Gridlock Guy: How 18 vehicles managed to collide on I-285

Delays are becoming more widespread these days, as is the crash count and the undue amount of wrecks in the backup of initial ones. But rarely do we see the melee that broke out last Monday on I-285/eastbound (Inner Loop) just west of New Northside/Powers Ferry (Exit 22) in Sandy Springs. After heavy rain had plagued the Perimeter highway, a serious wreck shut down all lanes. As passersby noted and as the WSB Traffic Team saw from our Skycopter and cameras, the crash involved 18 vehicles. This would take a while.

“When the officers arrived, it was complete chaos,” Sandy Springs PD PIO Sergeant Salvador Ortega told the AJC and 95.5 WSB. “We had cars all over the roadway. We had an overturned vehicle.” Ortega noted that this crash broke loose at 4 p.m. and in the rain. Not a good recipe.

“The vehicle that caused this was driving a little bit too fast. He hydroplaned, lost control, and he flipped. Other vehicles behind him tried to avoid him and then that’s when they started crashing with each other.” Luckily, Ortega said, the unusually large crash did not cause major injuries.

Ortega said that many factors led to this calamitous, chain-reaction wreck. But many wrecks have some of these characteristics and do not lead to a dozen-and-a-half-car pileup. What made so many people wreck in this one?

Our WSB Jam Cam showed a line of vehicles wadded up in the left lanes of the road and then another conga-line-crash on the right. This seemed to indicate what Ortega said happened, “One of those factors was the vehicle flipping across the interstate,” Ortega explained. He also said that since many cars were out during rush hour and forced to avoid that flipping car - and they were on wet pavement - that caused so many to lose control and make contact.

Sandy Springs PD had to shut down all lanes of I-285/eastbound right at the Chattahoochee River bridge, just east of I-75, because of the scattered wreck scene and the debris field.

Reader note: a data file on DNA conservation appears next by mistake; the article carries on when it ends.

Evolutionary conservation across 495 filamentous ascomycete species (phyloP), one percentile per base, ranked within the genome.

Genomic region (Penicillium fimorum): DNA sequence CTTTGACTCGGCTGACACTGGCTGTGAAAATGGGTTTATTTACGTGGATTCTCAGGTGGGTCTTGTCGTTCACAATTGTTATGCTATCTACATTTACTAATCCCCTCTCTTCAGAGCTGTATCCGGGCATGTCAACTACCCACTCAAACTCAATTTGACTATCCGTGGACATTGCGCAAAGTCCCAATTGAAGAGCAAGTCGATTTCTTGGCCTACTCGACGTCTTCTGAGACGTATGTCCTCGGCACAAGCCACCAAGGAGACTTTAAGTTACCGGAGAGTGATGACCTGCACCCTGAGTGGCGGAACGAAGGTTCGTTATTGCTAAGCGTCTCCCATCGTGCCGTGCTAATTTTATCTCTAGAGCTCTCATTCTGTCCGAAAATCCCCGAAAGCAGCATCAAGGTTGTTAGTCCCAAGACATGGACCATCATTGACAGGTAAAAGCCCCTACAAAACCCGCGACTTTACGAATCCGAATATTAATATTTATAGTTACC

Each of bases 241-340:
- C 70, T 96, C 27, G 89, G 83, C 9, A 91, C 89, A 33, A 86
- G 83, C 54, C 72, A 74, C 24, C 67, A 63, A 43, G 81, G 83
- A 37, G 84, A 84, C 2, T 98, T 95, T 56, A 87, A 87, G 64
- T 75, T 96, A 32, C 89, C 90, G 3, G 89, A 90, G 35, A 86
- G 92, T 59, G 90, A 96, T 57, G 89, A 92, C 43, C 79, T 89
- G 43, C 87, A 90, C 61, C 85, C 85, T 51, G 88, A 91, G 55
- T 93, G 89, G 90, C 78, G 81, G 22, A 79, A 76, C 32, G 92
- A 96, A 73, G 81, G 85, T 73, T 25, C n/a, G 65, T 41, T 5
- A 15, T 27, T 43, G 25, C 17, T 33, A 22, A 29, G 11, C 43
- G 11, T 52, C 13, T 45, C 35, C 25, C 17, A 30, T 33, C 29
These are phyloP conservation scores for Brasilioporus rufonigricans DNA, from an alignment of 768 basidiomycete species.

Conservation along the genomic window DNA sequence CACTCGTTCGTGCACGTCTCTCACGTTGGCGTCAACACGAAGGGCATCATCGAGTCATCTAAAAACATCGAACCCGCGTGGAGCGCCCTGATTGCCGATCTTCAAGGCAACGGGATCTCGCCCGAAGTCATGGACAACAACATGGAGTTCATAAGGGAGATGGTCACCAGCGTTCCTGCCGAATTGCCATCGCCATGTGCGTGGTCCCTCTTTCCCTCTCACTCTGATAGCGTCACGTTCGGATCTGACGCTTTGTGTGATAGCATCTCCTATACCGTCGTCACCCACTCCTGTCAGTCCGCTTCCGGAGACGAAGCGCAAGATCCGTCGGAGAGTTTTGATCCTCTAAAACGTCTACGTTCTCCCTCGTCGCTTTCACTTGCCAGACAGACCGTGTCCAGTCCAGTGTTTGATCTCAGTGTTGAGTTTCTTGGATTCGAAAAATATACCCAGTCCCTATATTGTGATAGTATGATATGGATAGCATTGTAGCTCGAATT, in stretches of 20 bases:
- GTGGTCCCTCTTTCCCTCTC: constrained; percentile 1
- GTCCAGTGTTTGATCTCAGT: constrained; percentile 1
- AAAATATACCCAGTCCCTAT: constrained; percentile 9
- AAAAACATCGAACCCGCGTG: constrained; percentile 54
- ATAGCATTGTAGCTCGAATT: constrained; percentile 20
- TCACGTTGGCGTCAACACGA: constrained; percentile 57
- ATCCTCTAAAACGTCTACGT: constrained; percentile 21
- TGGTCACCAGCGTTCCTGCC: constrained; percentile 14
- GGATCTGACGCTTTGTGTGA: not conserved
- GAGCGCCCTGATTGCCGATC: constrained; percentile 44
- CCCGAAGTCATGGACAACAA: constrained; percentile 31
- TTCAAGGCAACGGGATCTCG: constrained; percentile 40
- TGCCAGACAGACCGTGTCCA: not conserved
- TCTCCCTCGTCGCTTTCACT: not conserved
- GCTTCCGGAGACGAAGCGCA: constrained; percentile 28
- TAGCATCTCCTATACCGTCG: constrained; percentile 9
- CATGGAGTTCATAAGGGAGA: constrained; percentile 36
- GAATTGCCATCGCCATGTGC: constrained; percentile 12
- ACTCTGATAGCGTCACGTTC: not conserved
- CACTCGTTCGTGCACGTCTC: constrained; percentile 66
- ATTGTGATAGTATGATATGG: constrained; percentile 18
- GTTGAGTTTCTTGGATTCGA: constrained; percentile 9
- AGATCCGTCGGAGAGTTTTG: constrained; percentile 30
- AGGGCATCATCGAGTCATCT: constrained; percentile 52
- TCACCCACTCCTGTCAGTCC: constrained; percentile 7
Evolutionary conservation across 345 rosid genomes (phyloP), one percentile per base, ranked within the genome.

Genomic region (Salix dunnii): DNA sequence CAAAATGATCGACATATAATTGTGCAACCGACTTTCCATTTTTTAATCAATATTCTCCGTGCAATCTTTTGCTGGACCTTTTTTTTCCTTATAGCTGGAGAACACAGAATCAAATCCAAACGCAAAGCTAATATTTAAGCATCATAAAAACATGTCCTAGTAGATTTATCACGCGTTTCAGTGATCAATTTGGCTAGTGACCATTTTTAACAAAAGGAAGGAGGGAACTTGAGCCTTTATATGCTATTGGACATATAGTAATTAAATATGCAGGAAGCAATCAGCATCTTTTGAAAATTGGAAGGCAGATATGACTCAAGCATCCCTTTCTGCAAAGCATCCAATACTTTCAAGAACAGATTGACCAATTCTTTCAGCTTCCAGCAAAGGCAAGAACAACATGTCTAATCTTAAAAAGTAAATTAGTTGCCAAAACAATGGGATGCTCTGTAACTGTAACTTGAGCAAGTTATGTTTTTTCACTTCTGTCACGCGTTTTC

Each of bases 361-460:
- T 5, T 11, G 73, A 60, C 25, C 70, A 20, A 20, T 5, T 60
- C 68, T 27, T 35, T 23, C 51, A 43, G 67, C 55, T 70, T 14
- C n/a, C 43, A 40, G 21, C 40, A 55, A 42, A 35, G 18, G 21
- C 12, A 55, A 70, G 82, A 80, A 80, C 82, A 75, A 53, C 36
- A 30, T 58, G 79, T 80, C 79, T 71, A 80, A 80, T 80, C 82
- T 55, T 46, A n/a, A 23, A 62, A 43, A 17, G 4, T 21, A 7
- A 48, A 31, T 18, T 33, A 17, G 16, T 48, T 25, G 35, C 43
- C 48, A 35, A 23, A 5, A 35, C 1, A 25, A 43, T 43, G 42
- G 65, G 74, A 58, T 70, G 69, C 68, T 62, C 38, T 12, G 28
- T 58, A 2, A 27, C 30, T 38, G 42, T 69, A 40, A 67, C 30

The WSB Traffic Team issued a traffic RED ALERT on our Triple Team Traffic Alerts App, so people would know of the closure.This actually helped guide officers, Ortega said, because initial 911 callers described it on the wrong side of the road. “You guys helped us locate the accident,” Ortega explained. “It wasn’t until I got the traffic notification from you guys, that we were able to know exactly where the accident was. Thank you to Triple Team Traffic for sending us that alert. We were able to get there quickly and keep more cars from crashing.”

All lanes stayed shut down for close to an hour and a half. Then officers opened three left lanes, after HERO units towed about half of the 18 vehicles from the left side of the road to the right shoulder. A company of wreckers had to pluck the worst-damaged of those rides one-by-one from the shoulder, a tedious task that didn’t finish until after 6 p.m. I-285/northbound was slow back to almost South Cobb Drive (Exit 15) in Smyrna. The I-285 delays also backed I-75/southbound up to the South 120 Loop (Exit 263).

And Oretga said that people shouldn’t be surprised to see more commutes drilled by bad wrecks. “That’s because people are not adapting to the traffic that is getting more congested,” Ortega observed. “People are still driving as fast as we were months ago, when the pandemic started and highways were empty. But now you’ve got the speed element combined with tons of cars on the roadway and we’re getting tons of crashes.”

A bit more care and patience might have saved a lot of people from having a terrible Monday. Some extra pause on wet pavement might have saved thousands from being stuck in gridlock. Ortega offered a final note on this disaster: “This serves as a good reminder to people: when it’s raining, slow down.”

Doug Turnbull, the PM drive Skycopter anchor for Triple Team Traffic on 95.5 WSB, is the Gridlock Guy. He also hosts a traffic podcast with Smilin' Mark McKay on Contact him at .